Prevention of dog bites: Evaluation of a brief educational intervention program for preschool children

    Fiona Wilson
    Dog bites are an underestimated societal problem. Victims suffer injuries, both physical and emotional, that sometimes end in death, and the economic cost to the community is high. The most frequent victims are children, many of whom are bitten at home. Current interventions, primarily aimed at the control of dogs in public areas, appear unlikely to reduce the incidence of dog bites within this group. In this study, parents' beliefs about their children's behavior around familiar and strange dogs were investigated using a questionnaire. The impact of a brief educational dog safety program on 192 kindergarten children (M = 4.68 years of age) was then evaluated. The questionnaire data revealed that many children engage in unsafe behaviors around dogs, and that parents are largely unaware of the dangers associated with such behaviors. The dog safety program resulted in a significant increase in the ability of children to identify high risk situations for up to 4 weeks, with the benefits being even greater in those children whose parents were also given information regarding safe behaviors around dogs. © 2003 Wiley Periodicals, Inc. [source]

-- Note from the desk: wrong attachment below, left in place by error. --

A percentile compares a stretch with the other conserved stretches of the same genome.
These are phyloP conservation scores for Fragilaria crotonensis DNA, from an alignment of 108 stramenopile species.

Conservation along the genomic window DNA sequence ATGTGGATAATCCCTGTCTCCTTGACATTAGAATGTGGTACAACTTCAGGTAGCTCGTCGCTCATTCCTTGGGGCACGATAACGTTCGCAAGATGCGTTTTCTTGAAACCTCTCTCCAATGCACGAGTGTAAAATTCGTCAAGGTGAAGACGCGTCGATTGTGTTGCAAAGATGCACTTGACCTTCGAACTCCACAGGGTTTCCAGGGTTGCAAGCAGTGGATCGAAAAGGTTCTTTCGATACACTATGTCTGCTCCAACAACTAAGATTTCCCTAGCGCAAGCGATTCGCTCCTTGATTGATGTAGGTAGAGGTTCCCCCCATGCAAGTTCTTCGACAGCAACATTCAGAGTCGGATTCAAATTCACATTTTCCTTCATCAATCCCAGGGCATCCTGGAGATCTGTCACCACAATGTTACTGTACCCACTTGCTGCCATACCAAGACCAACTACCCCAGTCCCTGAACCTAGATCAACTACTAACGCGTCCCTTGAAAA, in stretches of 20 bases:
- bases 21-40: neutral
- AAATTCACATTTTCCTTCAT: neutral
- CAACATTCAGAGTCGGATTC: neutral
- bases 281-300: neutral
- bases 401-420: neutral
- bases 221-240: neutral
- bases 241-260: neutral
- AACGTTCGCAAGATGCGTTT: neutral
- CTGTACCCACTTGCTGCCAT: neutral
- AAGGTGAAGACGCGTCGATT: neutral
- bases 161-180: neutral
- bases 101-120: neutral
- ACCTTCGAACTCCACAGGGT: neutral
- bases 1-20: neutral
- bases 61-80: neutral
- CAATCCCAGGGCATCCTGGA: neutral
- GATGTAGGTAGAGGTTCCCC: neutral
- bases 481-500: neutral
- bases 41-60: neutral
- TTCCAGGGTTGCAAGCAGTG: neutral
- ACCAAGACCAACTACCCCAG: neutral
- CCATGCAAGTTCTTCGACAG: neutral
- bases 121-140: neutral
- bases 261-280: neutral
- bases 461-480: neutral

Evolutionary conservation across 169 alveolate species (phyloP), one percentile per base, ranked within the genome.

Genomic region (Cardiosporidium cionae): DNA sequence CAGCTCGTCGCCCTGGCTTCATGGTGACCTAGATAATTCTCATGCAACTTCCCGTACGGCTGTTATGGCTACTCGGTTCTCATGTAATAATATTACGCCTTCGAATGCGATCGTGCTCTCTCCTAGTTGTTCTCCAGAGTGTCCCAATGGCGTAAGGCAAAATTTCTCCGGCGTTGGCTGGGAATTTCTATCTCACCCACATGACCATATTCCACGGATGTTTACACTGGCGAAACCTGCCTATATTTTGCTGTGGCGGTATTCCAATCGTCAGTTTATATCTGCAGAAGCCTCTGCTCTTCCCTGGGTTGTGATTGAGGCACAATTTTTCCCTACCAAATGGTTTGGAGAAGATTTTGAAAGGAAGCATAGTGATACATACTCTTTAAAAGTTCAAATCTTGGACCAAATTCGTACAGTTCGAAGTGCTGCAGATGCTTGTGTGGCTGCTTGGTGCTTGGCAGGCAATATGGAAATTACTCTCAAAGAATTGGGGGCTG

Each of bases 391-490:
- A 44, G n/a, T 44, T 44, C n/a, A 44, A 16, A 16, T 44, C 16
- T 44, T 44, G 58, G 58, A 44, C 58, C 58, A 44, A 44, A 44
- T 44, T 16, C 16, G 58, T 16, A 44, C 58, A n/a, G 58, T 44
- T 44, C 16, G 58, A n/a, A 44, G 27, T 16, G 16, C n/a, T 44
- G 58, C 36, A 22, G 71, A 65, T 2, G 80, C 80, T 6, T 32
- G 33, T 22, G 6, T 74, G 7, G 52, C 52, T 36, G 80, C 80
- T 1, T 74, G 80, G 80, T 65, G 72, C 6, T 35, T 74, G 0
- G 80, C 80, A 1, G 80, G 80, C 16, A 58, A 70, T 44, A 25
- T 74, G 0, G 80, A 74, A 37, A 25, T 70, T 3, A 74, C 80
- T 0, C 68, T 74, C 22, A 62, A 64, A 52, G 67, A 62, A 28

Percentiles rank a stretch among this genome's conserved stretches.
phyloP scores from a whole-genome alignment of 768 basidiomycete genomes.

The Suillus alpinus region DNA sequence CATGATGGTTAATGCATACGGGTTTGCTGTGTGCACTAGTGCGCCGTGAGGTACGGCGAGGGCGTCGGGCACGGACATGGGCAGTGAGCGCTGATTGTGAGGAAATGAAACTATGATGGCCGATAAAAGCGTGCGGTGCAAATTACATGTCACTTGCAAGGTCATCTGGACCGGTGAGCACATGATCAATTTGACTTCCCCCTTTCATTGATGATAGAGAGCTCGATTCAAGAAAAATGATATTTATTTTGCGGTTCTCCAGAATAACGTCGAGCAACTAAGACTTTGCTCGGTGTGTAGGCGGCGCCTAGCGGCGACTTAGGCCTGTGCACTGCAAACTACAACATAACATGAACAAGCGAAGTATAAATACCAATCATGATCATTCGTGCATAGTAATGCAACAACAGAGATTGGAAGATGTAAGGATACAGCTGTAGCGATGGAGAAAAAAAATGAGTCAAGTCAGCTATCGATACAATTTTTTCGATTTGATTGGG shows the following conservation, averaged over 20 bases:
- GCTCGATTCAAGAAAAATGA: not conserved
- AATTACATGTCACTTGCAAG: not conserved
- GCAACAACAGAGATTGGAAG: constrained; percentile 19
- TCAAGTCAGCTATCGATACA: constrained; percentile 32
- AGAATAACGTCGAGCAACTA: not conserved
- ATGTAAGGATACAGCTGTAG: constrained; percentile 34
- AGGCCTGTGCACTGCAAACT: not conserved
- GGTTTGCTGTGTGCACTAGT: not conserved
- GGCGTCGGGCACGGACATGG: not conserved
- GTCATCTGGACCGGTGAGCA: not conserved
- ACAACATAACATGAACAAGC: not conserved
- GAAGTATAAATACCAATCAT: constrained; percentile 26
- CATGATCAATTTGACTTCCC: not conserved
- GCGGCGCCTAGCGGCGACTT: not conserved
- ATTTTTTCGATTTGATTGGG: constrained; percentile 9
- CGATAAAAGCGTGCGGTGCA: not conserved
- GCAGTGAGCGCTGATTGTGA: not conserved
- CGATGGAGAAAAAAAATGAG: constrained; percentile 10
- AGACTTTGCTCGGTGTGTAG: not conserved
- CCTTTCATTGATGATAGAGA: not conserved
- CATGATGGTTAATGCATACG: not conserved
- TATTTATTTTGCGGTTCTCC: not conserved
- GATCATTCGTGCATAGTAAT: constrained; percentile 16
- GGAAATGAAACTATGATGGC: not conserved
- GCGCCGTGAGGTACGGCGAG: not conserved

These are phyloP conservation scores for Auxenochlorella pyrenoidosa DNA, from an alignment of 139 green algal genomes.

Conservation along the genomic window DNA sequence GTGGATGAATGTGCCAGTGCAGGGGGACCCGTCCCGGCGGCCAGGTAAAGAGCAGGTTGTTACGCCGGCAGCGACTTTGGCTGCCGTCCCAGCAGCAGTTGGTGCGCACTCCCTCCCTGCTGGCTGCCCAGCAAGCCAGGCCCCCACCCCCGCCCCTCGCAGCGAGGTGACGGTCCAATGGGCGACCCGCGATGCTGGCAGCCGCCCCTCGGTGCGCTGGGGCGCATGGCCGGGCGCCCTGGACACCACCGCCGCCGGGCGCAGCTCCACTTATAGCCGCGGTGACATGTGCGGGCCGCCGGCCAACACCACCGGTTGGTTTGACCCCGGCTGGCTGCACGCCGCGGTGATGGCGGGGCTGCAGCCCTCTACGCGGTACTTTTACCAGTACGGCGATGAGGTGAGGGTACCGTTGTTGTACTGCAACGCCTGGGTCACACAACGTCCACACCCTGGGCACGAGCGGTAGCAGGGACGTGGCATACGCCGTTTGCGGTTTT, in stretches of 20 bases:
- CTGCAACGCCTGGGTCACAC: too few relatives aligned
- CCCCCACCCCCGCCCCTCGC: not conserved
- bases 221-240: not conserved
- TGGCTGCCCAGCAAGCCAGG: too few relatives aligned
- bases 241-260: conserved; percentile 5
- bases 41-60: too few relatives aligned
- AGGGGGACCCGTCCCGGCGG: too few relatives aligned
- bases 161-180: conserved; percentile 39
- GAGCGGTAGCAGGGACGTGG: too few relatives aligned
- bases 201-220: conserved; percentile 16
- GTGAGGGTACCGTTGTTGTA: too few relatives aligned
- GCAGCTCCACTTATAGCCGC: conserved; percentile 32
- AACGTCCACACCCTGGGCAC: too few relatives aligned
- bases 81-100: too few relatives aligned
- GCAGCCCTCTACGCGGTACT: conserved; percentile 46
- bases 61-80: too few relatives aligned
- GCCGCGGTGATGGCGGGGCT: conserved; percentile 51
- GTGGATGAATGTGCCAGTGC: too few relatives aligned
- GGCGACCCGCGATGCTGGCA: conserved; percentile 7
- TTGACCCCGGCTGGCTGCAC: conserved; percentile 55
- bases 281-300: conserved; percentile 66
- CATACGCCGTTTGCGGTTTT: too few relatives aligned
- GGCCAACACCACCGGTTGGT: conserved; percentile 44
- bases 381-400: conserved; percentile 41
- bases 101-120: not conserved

Social cognition and moral cognition in bullying: what's wrong?

    Gianluca Gini
    Abstract Two different models have been proposed that describe the bully alternatively as a child lacking in social skills [Crick and Dodge, 1994], or as a cold manipulative individual, who leads gangs to achieve personal goals [Sutton et al., 1999a]. The present study examined the performance of 204 8,11-year-olds in a set of stories that assessed understanding of cognitions and emotions, in relation to their Participant Role in bullying. Moreover, children's understanding of moral emotions and proneness to moral disengagement was assessed. Victims showed some difficulties in the social cognition task, whereas bullies did not. Aggressive children, instead, were found to be more ready to show moral disengagement mechanisms, whereas defenders showed higher levels of moral sensibility. Results are discussed in relation to the two models, and the need for further research into empathy and moral cognition of children involved in bullying episodes is highlighted. Aggr. Behav. 32:528,539, 2006. © 2006 Wiley-Liss, Inc. [source]

    Nature, extent, and causes of bullying among personality-disordered patients in a high-secure hospital

    Jane L. Ireland